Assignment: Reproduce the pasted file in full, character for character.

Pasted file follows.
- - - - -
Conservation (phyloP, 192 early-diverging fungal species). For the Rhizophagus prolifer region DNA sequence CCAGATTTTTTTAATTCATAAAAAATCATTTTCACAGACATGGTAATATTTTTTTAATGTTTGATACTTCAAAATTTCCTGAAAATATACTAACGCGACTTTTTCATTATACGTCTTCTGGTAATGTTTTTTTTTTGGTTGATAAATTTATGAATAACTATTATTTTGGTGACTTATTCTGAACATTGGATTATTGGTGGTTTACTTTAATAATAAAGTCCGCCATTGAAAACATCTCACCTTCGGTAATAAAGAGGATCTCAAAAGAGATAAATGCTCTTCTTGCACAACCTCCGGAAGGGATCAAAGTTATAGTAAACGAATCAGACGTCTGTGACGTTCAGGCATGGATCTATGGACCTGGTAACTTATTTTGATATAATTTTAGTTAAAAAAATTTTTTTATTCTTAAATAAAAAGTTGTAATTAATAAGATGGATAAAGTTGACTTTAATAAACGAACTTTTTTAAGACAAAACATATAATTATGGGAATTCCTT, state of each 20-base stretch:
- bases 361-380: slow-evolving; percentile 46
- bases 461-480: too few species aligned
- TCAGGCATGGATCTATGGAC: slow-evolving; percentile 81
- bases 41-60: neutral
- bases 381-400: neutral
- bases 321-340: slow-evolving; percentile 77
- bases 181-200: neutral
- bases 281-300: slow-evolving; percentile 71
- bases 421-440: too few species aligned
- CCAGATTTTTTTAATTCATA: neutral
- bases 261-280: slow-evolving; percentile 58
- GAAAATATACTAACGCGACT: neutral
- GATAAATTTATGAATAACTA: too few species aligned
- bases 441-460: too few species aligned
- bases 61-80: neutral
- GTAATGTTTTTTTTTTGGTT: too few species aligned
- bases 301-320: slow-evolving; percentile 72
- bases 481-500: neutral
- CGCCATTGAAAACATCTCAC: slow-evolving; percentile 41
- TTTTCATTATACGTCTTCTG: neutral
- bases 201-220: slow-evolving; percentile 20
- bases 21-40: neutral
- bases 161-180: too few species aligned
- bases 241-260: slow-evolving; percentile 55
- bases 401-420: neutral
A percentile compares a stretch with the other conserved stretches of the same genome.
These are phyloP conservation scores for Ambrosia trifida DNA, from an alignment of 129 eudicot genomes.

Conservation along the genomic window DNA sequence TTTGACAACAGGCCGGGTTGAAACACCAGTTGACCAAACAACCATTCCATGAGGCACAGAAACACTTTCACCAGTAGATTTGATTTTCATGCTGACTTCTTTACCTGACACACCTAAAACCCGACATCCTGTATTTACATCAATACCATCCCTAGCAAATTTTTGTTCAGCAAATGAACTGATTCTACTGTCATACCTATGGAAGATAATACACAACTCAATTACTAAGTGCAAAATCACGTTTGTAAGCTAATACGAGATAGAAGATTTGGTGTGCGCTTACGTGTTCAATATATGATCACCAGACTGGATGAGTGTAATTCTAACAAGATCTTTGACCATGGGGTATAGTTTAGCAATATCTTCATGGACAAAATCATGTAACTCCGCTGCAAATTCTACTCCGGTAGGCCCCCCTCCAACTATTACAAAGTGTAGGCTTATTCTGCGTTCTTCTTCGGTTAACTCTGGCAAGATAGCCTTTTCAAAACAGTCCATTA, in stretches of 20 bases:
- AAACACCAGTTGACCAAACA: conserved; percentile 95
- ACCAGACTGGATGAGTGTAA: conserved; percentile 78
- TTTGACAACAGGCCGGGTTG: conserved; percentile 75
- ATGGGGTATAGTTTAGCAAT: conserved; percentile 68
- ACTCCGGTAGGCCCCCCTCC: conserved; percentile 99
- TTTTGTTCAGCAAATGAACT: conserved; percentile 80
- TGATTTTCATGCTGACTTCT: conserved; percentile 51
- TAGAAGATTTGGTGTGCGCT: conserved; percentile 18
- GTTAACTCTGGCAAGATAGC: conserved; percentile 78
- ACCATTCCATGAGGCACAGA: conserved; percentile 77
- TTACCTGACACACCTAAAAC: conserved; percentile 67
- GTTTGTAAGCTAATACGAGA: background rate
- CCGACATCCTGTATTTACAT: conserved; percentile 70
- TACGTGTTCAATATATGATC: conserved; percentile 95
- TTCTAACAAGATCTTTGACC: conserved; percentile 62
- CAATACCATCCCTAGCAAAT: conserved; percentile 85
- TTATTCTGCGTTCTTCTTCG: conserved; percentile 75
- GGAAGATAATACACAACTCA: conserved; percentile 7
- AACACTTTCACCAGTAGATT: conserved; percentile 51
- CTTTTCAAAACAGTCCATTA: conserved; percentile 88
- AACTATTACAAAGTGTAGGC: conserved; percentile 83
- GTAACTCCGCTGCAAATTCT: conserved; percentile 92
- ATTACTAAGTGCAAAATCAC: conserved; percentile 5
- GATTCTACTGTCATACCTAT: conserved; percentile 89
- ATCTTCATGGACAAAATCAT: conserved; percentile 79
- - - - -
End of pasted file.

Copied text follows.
Conservation (phyloP, 192 early-diverging fungal species). For the Rhizophagus prolifer region DNA sequence CCAGATTTTTTTAATTCATAAAAAATCATTTTCACAGACATGGTAATATTTTTTTAATGTTTGATACTTCAAAATTTCCTGAAAATATACTAACGCGACTTTTTCATTATACGTCTTCTGGTAATGTTTTTTTTTTGGTTGATAAATTTATGAATAACTATTATTTTGGTGACTTATTCTGAACATTGGATTATTGGTGGTTTACTTTAATAATAAAGTCCGCCATTGAAAACATCTCACCTTCGGTAATAAAGAGGATCTCAAAAGAGATAAATGCTCTTCTTGCACAACCTCCGGAAGGGATCAAAGTTATAGTAAACGAATCAGACGTCTGTGACGTTCAGGCATGGATCTATGGACCTGGTAACTTATTTTGATATAATTTTAGTTAAAAAAATTTTTTTATTCTTAAATAAAAAGTTGTAATTAATAAGATGGATAAAGTTGACTTTAATAAACGAACTTTTTTAAGACAAAACATATAATTATGGGAATTCCTT, state of each 20-base stretch:
- bases 361-380: slow-evolving; percentile 46
- bases 461-480: too few species aligned
- TCAGGCATGGATCTATGGAC: slow-evolving; percentile 81
- bases 41-60: neutral
- bases 381-400: neutral
- bases 321-340: slow-evolving; percentile 77
- bases 181-200: neutral
- bases 281-300: slow-evolving; percentile 71
- bases 421-440: too few species aligned
- CCAGATTTTTTTAATTCATA: neutral
- bases 261-280: slow-evolving; percentile 58
- GAAAATATACTAACGCGACT: neutral
- GATAAATTTATGAATAACTA: too few species aligned
- bases 441-460: too few species aligned
- bases 61-80: neutral
- GTAATGTTTTTTTTTTGGTT: too few species aligned
- bases 301-320: slow-evolving; percentile 72
- bases 481-500: neutral
- CGCCATTGAAAACATCTCAC: slow-evolving; percentile 41
- TTTTCATTATACGTCTTCTG: neutral
- bases 201-220: slow-evolving; percentile 20
- bases 21-40: neutral
- bases 161-180: too few species aligned
- bases 241-260: slow-evolving; percentile 55
- bases 401-420: neutral
A percentile compares a stretch with the other conserved stretches of the same genome.
These are phyloP conservation scores for Ambrosia trifida DNA, from an alignment of 129 eudicot genomes.

Conservation along the genomic window DNA sequence TTTGACAACAGGCCGGGTTGAAACACCAGTTGACCAAACAACCATTCCATGAGGCACAGAAACACTTTCACCAGTAGATTTGATTTTCATGCTGACTTCTTTACCTGACACACCTAAAACCCGACATCCTGTATTTACATCAATACCATCCCTAGCAAATTTTTGTTCAGCAAATGAACTGATTCTACTGTCATACCTATGGAAGATAATACACAACTCAATTACTAAGTGCAAAATCACGTTTGTAAGCTAATACGAGATAGAAGATTTGGTGTGCGCTTACGTGTTCAATATATGATCACCAGACTGGATGAGTGTAATTCTAACAAGATCTTTGACCATGGGGTATAGTTTAGCAATATCTTCATGGACAAAATCATGTAACTCCGCTGCAAATTCTACTCCGGTAGGCCCCCCTCCAACTATTACAAAGTGTAGGCTTATTCTGCGTTCTTCTTCGGTTAACTCTGGCAAGATAGCCTTTTCAAAACAGTCCATTA, in stretches of 20 bases:
- AAACACCAGTTGACCAAACA: conserved; percentile 95
- ACCAGACTGGATGAGTGTAA: conserved; percentile 78
- TTTGACAACAGGCCGGGTTG: conserved; percentile 75
- ATGGGGTATAGTTTAGCAAT: conserved; percentile 68
- ACTCCGGTAGGCCCCCCTCC: conserved; percentile 99
- TTTTGTTCAGCAAATGAACT: conserved; percentile 80
- TGATTTTCATGCTGACTTCT: conserved; percentile 51
- TAGAAGATTTGGTGTGCGCT: conserved; percentile 18
- GTTAACTCTGGCAAGATAGC: conserved; percentile 78
- ACCATTCCATGAGGCACAGA: conserved; percentile 77
- TTACCTGACACACCTAAAAC: conserved; percentile 67
- GTTTGTAAGCTAATACGAGA: background rate
- CCGACATCCTGTATTTACAT: conserved; percentile 70
- TACGTGTTCAATATATGATC: conserved; percentile 95
- TTCTAACAAGATCTTTGACC: conserved; percentile 62
- CAATACCATCCCTAGCAAAT: conserved; percentile 85
- TTATTCTGCGTTCTTCTTCG: conserved; percentile 75
- GGAAGATAATACACAACTCA: conserved; percentile 7
- AACACTTTCACCAGTAGATT: conserved; percentile 51
- CTTTTCAAAACAGTCCATTA: conserved; percentile 88
- AACTATTACAAAGTGTAGGC: conserved; percentile 83
- GTAACTCCGCTGCAAATTCT: conserved; percentile 92
- ATTACTAAGTGCAAAATCAC: conserved; percentile 5
- GATTCTACTGTCATACCTAT: conserved; percentile 89
- ATCTTCATGGACAAAATCAT: conserved; percentile 79